# Geometry Theorems and Postulates List with Examples

Many geometric problems require a strong knowledge of geometry theorems and postulates. That’s why I’ve put together this handy geometry theorems and postulates list with examples to help you dig into the most important ones!

## What are Geometry Theorems?

In the study of geometry in general, a theorem is a statement that can be proven by using definitions, postulates, or other proven theorems. Simply put, we can prove geometry theorems by using other known geometry facts. In Euclidean geometry, we use a mathematical system that relies on theorems to help us solve a variety of different geometric problems.

There are many examples of common geometry theorems that you have likely explored already! For example, the angle sum theorem tells us that the sum of the measures of the angles in a triangle will add up to 180 degrees.

## What are Geometry Postulates?

So if geometry theorems are proven using postulates, what are geometry postulates? We can define postulates as statements that we assume are true without proving them. Notice the difference between theorems and postulates here!

In most cases, postulates don’t actually *need* a proof. For example, the **parallel postulate** tells us that for a given point not on a line, there is only one line passing through that point that is parallel to the other line.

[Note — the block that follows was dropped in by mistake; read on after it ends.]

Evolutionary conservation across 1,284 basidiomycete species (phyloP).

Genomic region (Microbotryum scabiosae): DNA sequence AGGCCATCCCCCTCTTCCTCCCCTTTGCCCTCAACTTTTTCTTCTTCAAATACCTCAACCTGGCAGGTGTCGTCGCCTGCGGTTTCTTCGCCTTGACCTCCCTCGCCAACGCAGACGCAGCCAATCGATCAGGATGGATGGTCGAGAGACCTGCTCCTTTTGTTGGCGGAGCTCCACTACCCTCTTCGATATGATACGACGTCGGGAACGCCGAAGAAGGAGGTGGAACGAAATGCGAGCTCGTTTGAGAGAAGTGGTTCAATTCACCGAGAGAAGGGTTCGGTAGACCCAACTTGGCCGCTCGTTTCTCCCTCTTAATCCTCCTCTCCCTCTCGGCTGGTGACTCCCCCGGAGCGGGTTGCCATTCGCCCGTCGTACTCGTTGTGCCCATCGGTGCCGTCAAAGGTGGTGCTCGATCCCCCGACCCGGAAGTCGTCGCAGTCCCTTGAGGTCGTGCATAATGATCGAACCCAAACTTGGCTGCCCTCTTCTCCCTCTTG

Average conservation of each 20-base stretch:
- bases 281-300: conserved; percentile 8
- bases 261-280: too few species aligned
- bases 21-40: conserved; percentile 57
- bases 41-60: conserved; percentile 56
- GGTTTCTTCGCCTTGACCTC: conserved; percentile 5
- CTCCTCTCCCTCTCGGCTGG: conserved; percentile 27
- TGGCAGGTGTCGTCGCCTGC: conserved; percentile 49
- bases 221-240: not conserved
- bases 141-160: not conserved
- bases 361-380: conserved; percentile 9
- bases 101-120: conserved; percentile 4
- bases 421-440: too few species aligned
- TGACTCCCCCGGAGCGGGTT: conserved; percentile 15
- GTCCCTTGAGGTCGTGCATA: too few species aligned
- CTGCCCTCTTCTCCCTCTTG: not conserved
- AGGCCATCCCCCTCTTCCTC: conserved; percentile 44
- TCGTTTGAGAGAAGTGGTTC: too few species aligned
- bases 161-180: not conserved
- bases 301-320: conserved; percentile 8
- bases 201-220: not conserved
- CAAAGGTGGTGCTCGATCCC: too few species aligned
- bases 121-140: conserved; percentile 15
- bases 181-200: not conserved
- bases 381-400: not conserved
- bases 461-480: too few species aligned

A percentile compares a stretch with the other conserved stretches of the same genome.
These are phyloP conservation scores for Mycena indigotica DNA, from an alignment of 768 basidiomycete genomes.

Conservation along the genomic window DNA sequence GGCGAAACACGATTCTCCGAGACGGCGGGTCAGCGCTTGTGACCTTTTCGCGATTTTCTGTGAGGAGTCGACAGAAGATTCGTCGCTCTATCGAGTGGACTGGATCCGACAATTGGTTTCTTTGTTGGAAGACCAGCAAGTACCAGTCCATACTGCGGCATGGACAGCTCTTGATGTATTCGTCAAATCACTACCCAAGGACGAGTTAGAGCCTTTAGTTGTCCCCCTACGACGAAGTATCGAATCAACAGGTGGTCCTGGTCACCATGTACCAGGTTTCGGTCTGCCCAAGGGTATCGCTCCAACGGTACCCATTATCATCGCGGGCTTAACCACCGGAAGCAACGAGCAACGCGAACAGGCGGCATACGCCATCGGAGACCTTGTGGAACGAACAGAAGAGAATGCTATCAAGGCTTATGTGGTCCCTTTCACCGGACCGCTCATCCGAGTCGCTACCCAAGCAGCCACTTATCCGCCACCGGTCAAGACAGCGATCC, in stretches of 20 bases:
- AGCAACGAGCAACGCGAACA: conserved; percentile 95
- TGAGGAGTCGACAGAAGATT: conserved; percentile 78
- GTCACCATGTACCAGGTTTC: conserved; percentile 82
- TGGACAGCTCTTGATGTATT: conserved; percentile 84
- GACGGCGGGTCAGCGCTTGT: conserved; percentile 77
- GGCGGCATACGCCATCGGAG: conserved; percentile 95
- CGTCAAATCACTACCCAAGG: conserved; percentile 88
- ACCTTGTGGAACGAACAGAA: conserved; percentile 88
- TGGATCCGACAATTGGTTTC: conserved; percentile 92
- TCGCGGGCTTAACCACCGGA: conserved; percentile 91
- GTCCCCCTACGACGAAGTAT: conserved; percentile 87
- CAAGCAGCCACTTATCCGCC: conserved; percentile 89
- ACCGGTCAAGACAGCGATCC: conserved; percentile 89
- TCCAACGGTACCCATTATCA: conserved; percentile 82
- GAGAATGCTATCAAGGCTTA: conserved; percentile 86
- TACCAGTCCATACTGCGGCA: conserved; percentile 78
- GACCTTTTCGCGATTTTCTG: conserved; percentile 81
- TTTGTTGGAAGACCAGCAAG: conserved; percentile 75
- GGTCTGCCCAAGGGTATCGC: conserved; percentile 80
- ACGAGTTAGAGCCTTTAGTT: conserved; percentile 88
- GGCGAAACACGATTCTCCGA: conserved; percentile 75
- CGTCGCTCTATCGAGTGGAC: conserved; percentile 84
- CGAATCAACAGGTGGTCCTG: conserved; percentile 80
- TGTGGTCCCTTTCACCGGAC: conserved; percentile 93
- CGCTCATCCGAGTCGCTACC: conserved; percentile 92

It is hard to argue this postulate, isn’t it? You can’t make the line pass through the point in a different way that is still parallel to the other line. And there isn’t a geometry proof that can show this postulate to be false (unless you are in non-Euclidean space, but that is a topic for another day!).

## Geometry Theorems and Postulates List with Examples

Now that you understand the difference between geometry theorems and postulates, you are ready to dig into this geometry theorems and postulates list with examples.

I have included a few examples and diagrams because I think this is an important part of learning geometry! Many times, these postulates sound so confusing that you need a diagram!

### Euclid’s 5 Postulates

Euclid was a Greek mathematician who’s postulates and axioms form the basis of much of the geometry that we study today. Euclid has five famous postulates that are some of the most important in the study of geometry. The first four postulates are quite simple without the need for much mathematical reasoning:

- A straight line may be drawn between any two points.
- A line segment may be extended indefinitely.
- A circle may be drawn with a center and any radius.
- All right angles are congruent.

Euclid’s fifth postulate, however, is know for its length, wordiness, and confusing nature:

**Euclid’s Fifth Postulate:**If a straight line crossing two straight lines makes the interior angles on the same side less than two right angles, the two straight lines, if extended indefinitely, meet on that side on which are the angles less than the two right angles.

Pretty confusing, right? To help you understand Euclid’s fifth postulate, I have included an important diagram below. In the diagram, we have two lines: L1 and L2. There is a third line that intersects both of these lines. Angles A and B are each less than 90 degrees. The postulate tells us that the only way L1 and L2 will intersect is on the side where the angles are each less than 90 degrees.

This postulate’s confusing nature led to the study of non-Euclidean geometry, which is a much more complex topic that is interesting to explore if you are curious!